Envoys and Political Communication in the Late Antique West, by Andrew Gillett

By Andrew Gillett

Studying the position of envoys from the institution of the 1st ''barbarian kingdoms'' within the West, to the eve of Justinian's wars of reconquest, this examine unearths how Roman imperial management inspired new styles of political interplay within the earliest medieval states. shut research of assets with distinct curiosity in embassies bargains perception right into a number of genres: chronicles, panegyrics, hagiographies, letters, and epitaphs. The learn will make an important contribution to the constructing box of historic and medieval verbal exchange.

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Extra resources for Envoys and Political Communication in the Late Antique West, 411-533

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Late Antiquity: A Guide to the Postclassical World (Cambridge, MA, 1999), 1–20. For the following: Dietmar Kienast, ‘Presbeia’, RE Suppl. xiii, 499–628; D. J. Mosley, Envoys and Diplomacy in Ancient Greece (Historia Einzelschriften 22; Wiesbaden, 1973); Frank Adcock and D. J. Mosley, Diplomacy in Ancient Greece (London, 1975); and Matthews, ‘Gesandtschaft’, 653–85. 11 Envoys and Political Communication, 411–533 phenomena in the classical Greek states. The multiplicity of Greek powers, their alliances and leagues, the extension of the Athenian empire, and contacts with Persia, Macedonia, and Rome necessitated a constant interchange of emissaries.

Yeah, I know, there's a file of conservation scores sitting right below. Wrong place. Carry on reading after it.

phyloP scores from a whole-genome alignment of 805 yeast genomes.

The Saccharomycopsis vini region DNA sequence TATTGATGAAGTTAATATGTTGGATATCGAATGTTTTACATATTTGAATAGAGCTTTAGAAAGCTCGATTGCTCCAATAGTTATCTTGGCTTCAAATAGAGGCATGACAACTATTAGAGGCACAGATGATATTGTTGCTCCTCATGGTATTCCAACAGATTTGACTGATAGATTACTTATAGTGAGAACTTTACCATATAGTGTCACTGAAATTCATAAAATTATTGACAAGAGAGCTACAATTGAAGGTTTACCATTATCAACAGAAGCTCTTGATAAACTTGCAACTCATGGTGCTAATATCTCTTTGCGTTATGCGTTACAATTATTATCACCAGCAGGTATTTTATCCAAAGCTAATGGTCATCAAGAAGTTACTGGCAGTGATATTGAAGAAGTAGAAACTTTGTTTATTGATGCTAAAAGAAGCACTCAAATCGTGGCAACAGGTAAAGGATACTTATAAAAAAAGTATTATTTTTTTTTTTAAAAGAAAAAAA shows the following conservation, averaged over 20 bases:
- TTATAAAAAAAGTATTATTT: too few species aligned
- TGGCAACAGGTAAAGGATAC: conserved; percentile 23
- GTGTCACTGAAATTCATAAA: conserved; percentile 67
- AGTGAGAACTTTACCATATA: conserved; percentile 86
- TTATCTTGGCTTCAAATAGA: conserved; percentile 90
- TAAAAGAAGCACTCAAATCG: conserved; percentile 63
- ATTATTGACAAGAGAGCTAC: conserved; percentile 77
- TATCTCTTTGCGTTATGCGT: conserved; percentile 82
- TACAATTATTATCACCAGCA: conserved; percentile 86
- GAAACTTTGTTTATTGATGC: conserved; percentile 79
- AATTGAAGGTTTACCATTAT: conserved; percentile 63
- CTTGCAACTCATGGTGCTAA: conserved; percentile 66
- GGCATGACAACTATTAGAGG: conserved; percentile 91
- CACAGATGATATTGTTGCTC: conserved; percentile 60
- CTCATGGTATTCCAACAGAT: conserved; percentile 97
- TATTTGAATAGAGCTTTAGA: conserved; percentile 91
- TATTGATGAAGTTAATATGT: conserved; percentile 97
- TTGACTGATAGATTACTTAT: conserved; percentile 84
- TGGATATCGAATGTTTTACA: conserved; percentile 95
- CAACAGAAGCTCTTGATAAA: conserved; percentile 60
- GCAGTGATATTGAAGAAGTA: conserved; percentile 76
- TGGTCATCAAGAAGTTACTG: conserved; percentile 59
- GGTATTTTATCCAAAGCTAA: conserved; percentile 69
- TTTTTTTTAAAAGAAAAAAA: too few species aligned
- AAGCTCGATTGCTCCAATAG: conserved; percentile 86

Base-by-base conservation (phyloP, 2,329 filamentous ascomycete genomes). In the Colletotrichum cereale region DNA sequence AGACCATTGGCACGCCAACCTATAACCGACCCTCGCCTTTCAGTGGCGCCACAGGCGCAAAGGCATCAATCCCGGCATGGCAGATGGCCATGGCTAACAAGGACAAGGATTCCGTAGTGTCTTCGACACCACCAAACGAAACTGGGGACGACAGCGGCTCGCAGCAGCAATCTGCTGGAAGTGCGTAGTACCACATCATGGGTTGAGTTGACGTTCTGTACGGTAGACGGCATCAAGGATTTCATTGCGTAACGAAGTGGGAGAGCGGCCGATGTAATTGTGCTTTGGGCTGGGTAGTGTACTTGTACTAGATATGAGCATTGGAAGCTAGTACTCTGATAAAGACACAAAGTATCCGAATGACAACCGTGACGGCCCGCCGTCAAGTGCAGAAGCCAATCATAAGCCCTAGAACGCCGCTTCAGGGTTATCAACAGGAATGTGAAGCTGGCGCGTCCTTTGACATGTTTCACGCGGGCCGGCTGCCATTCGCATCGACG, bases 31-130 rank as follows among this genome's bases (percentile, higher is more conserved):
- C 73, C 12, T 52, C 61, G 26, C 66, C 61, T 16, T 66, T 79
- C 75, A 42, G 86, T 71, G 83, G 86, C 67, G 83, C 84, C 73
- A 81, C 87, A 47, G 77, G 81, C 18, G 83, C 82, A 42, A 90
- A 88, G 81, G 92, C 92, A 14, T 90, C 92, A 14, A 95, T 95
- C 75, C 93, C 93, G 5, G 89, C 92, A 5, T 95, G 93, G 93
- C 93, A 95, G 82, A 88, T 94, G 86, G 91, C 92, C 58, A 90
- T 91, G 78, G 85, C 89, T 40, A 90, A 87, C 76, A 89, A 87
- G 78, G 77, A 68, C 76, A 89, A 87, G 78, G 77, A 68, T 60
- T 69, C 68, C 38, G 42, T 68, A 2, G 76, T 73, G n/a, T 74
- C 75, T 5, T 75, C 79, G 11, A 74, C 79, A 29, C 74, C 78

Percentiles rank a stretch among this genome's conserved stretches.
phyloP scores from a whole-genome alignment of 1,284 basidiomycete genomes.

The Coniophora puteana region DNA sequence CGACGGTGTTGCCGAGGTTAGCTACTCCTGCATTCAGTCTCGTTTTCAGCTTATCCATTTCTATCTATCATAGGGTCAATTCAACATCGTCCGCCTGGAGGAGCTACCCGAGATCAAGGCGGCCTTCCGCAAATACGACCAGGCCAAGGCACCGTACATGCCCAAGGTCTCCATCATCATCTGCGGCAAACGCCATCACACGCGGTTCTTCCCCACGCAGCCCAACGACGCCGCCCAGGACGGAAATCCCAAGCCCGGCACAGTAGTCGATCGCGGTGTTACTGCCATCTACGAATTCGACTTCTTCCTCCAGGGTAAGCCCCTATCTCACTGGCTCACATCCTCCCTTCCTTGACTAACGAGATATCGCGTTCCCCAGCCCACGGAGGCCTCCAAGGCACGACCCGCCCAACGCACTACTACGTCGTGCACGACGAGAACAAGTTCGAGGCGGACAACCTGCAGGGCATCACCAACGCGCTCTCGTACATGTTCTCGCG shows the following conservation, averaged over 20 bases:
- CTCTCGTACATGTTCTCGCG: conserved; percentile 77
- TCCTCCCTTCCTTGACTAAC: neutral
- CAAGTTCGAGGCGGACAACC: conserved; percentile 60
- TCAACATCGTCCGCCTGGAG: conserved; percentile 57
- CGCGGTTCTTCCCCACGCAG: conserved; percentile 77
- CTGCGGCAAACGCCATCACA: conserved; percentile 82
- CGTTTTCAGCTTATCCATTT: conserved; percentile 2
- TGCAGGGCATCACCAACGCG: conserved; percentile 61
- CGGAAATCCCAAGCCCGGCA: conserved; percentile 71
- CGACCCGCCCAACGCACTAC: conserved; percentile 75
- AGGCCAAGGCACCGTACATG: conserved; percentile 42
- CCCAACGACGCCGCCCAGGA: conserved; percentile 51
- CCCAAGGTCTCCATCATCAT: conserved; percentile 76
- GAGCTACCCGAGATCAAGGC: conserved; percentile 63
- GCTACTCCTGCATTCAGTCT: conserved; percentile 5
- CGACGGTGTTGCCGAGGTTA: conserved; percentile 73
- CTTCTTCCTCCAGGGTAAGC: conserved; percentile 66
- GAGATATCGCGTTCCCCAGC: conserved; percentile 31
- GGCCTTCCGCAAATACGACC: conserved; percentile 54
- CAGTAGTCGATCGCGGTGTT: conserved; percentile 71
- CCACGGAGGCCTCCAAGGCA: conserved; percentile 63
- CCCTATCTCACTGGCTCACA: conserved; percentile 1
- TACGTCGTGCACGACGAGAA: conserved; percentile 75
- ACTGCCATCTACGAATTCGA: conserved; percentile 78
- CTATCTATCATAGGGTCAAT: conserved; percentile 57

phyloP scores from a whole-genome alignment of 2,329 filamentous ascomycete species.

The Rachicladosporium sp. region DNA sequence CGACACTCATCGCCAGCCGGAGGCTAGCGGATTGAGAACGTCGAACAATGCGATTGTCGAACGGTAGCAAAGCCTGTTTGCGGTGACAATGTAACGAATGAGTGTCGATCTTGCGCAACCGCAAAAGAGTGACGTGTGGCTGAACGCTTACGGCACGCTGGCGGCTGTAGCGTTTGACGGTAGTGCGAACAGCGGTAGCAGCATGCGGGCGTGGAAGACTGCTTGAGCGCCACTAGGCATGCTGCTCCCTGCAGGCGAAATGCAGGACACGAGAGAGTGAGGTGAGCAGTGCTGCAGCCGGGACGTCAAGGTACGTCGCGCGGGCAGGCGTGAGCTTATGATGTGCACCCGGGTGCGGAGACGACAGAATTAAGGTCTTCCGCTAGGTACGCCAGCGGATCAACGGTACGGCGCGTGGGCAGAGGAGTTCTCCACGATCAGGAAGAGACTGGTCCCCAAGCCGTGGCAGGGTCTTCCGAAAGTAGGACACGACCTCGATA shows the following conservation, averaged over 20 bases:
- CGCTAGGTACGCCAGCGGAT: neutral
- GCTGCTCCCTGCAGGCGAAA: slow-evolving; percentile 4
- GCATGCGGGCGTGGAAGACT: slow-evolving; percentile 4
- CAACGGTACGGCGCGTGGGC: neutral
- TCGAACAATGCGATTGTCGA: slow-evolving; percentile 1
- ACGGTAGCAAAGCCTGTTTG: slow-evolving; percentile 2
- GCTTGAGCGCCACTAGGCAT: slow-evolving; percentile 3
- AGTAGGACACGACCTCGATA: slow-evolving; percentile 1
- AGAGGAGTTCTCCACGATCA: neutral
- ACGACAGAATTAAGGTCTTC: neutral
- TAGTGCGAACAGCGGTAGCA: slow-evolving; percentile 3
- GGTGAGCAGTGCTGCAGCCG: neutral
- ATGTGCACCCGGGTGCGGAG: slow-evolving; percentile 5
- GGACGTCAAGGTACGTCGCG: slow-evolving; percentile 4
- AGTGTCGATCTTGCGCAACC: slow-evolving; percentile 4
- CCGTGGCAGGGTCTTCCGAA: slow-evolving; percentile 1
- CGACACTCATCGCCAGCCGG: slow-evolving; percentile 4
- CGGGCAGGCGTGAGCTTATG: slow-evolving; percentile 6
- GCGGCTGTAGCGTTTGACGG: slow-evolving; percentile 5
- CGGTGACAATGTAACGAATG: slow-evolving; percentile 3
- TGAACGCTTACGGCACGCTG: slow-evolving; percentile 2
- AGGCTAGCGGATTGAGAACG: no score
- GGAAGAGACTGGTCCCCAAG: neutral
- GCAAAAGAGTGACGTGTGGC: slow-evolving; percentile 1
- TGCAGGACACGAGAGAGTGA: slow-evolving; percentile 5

New York, 1988), 23. 10 Envoys and political communication writers as the initiatives of each emperor. Nevertheless, though emperors and kings may have been the source of foreign policy, many officials and private persons were involved in its implementation. The ruling elites of the provinces in which the new kingdoms were situated also shaped the course of events, by accepting or rejecting annexation, and by their relations with the new rulers. A constant stream of emissaries between the imperial palace, officials in the provinces, military commanders, royal courts, ecclesiastical sees, cities, and provincial assemblies formed the context in which political events occurred.

Cf. Garth Fowden, Empire to Commonwealth: Consequences of Monotheism in Late Antiquity (Princeton, 1993), 6 on the Byzantine and Islamic ‘commonwealths’. 4; cf. Maximianus (below, n. 82): geminum . . regnum. 18 With the fragmentation of the western provinces and establishment of smaller, autonomous kingdoms, established routes of internal communication, from imperial centre to provinces, were superseded by multilateral relations between imperial and royal courts – multilateral, because not only did the imperial courts and their senior civil and military magistrates in the provinces conduct relations with each of the new states, but each new kingdom negotiated with its peers also.

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